Small Things in Big Sky Country

by Allie on June 10, 2011

Welcome to Montana sign

We are headed to my friend Jeep’s place for a few nights, to stay in his vacation home that he generously offered up for our use. Most of the year he lives in California, but he spends part of the summer in Montana. Late May is not summer – or even summer-like – a fact we will be made chillingly aware of shortly.

We are headed to Condon, a small town with one restaurant, one bar, one convenience store, one small grocery store, a community hall and a post office. The post office is what makes it an official town. The establishments are spread out along a six-mile stretch of Highway 83.

Crossing the state line from Idaho, things don’t look immediately different. There are mountains, pine trees, rocks, and snow. Repeat.

But we soon see an official sign that says something to the effect of “Every white cross marks one traffic fatality”. While it is common to see memorials or crosses by the side of the road in other states, this is the first place we’ve been where it is an official program (The White Cross Highway Fatality Marker Program was created by the American Legion in 1953, and soon was adopted as a statewide program).

White cross on Montana highway

A white cross for "Teresa"

The small white crosses are a sobering reminder to keep our speed down and to drive with caution. Often there are only one or two crosses marking a spot. The crosses are infrequent enough to grab our attention.  At one intersection there are nine, broken up into groups of four, three and two. Is it a little ironic that a state with an almost 60-year old program of marking traffic fatalities didn’t have an official speed limit until 1999?

We stop in Missoula and use our phones to find a grocery store where we can stock up on provisions. (This is a big change from our international travels – we can use our phones and GPS to get information! It makes things soooo easy!) We find The Good Food Store, and experience déjà vu when we walk inside, because it feels like a Whole Foods, except the staff has fewer piercings and tattoos.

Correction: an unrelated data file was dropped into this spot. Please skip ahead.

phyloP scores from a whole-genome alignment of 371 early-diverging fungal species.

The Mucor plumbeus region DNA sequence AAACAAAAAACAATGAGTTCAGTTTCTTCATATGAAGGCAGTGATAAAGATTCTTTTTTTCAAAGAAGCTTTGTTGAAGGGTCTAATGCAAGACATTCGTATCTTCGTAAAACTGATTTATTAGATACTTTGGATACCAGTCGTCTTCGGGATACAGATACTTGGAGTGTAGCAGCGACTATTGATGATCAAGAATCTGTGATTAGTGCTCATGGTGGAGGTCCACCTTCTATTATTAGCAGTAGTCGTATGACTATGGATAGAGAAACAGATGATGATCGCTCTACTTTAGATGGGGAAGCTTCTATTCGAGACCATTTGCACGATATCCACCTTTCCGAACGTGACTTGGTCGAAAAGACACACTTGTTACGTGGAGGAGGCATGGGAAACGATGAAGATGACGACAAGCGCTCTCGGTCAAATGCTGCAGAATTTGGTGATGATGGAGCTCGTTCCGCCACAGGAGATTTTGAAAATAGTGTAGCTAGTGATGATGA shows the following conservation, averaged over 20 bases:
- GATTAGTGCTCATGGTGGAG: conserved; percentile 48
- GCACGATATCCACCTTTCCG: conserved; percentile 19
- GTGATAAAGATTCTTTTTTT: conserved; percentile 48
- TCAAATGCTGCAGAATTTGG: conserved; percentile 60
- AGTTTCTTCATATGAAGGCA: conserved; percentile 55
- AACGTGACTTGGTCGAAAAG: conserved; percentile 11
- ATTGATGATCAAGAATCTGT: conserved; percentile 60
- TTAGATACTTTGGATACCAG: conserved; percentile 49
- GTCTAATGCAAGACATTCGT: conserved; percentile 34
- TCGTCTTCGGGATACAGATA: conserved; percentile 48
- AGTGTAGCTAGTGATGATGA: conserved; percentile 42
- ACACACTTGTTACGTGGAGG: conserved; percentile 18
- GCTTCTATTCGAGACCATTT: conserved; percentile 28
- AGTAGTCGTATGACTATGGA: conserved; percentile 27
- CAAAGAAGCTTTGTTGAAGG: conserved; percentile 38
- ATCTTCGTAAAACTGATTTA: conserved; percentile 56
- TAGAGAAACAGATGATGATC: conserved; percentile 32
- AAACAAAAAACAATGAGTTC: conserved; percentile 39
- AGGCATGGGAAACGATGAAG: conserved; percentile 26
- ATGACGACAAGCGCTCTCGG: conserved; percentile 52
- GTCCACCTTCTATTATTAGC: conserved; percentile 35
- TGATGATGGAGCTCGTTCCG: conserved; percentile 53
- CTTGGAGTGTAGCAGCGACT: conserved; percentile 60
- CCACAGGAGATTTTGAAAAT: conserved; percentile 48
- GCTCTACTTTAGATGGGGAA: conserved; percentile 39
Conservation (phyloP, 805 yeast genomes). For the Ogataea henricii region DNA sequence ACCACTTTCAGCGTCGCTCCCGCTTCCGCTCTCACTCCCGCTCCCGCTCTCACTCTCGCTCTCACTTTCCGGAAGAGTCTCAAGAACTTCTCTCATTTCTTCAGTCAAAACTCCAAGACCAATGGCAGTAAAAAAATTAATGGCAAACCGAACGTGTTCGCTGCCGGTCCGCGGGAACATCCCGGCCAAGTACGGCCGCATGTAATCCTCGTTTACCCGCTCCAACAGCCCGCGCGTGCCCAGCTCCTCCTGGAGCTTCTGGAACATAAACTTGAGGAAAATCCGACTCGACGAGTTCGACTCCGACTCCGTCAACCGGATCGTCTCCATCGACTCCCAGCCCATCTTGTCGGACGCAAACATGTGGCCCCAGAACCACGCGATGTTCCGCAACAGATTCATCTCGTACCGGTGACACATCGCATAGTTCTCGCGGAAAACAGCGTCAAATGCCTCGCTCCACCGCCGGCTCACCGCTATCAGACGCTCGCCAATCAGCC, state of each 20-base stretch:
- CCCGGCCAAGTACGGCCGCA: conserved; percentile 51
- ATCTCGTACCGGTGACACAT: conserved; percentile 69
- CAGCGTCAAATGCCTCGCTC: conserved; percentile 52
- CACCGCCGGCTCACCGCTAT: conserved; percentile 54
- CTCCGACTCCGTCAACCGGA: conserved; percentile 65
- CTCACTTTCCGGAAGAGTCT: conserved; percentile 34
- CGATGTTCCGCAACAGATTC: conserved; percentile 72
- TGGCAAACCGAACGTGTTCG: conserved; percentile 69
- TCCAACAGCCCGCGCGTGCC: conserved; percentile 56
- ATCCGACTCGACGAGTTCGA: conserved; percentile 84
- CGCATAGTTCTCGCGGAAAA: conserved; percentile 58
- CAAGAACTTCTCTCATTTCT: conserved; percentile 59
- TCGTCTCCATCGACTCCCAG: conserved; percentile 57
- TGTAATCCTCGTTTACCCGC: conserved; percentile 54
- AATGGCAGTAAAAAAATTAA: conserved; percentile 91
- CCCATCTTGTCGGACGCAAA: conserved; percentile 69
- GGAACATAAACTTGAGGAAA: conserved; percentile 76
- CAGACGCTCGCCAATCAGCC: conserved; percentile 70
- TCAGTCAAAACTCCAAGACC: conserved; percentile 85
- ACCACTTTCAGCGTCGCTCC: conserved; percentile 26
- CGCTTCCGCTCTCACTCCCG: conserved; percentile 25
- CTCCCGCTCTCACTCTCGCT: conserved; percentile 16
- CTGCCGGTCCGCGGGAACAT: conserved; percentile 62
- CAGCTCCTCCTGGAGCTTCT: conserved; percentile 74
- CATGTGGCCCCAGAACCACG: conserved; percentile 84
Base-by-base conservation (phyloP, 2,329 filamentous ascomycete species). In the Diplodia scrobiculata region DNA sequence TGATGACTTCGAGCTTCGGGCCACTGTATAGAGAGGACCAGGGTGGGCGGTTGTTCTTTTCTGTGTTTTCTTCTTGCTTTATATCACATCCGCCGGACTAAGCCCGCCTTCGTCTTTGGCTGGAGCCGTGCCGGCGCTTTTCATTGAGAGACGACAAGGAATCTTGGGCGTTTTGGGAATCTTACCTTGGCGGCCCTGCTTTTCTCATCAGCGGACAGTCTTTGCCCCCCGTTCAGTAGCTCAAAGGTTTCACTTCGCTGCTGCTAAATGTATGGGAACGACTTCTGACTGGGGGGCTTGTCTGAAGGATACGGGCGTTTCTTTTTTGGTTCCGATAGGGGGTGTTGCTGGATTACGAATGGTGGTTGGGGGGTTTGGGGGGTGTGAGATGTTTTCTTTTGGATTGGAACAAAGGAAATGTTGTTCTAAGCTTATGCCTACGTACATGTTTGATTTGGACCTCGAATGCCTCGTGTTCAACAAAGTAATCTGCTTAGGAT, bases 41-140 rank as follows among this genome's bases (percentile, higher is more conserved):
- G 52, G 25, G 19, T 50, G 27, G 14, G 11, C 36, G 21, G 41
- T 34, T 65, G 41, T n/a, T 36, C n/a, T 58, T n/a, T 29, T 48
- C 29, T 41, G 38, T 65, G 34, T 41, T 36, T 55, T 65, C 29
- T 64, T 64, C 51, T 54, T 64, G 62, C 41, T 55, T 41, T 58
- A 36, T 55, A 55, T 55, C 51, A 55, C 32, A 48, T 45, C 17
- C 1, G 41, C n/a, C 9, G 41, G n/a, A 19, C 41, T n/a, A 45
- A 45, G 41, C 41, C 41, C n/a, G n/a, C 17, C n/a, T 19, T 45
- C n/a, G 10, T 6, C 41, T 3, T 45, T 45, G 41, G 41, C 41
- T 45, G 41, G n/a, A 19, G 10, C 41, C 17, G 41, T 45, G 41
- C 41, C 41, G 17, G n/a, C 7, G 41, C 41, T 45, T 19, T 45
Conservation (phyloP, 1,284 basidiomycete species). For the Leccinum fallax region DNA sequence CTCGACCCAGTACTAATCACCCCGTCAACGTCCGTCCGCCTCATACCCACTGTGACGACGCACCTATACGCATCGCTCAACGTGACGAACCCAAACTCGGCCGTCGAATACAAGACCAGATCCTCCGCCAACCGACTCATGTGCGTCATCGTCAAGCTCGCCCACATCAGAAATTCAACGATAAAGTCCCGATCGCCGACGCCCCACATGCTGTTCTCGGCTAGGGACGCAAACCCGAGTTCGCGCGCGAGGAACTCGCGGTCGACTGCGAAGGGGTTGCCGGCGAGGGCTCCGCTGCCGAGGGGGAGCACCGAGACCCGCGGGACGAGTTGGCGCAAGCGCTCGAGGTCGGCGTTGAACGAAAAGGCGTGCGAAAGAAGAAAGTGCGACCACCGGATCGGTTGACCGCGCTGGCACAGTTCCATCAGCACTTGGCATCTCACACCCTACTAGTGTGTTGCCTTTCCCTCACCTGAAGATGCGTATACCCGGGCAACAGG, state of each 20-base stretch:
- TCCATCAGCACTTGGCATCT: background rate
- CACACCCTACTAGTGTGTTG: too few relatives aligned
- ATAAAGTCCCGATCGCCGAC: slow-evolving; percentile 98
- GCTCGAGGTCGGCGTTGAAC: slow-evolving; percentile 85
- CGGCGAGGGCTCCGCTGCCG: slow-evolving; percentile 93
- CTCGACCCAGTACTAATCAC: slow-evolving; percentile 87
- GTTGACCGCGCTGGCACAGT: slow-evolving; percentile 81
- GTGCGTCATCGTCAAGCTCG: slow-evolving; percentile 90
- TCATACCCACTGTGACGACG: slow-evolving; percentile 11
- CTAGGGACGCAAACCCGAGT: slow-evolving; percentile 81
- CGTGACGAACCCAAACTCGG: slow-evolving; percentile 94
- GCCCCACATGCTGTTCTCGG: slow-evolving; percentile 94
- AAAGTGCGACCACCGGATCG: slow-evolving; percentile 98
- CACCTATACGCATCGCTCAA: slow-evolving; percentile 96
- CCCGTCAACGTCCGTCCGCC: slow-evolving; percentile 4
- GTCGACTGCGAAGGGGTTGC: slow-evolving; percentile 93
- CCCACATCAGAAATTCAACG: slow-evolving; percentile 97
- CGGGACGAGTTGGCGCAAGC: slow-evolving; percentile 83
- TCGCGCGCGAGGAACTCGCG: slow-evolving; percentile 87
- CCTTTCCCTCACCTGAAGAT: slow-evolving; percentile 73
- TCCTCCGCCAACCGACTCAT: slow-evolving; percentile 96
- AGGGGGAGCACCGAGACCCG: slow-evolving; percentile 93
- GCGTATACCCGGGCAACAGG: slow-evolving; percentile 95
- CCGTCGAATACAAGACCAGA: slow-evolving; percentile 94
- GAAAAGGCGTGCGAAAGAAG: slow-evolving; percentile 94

Glossy fruit and vegetables radiate promises of health and vitality. The store carries California cherries, dragon fruit from Vietnam, even coconuts. Kefir yogurt, fresh tofu, goat’s milk, and organic spinach fettuccine (in bulk!) is all available. This is not what we were expecting in Montana.

I text Jeep to tell him where we are, and he replies that Missoula is the “most like California town in Montana”, and that we need to drive 30 minutes out of town to get to Montana, as “they call Missoula little California”. Humph. I can almost hear him chuckling through his texts.

Stocked up, we hit the road again and quickly leave the dense settlement of Missoula behind. We are on wide, straight, open roads and after awhile we notice another unique feature of Montana – though we are driving through forested land, the trees have been cleared about 15 feet back on both sides. I ask Jeep about this later, and he says there was a study done that showed there were fewer accidents when people could see the deer, and when the deer can see the cars. Sensible thinking.

Montana highway

Montana - where you can see the deer, and the deer can see you

Thirty minutes after sunset we arrive in Condon, and turn down a dirt road to get to Jeep’s place. We set to work and turn on the well and electricity, and put away groceries. We traveled 10 hours today, and we are exhausted. Lights out, more Montana tomorrow.


NEW! We created a new photos page, just for our USA road trip photos. Canada will make an appearance too, but this is in no way a slight to Canadians, or meant to imply that they are the 51st state. So put your hockey sticks away, please. Thanks.

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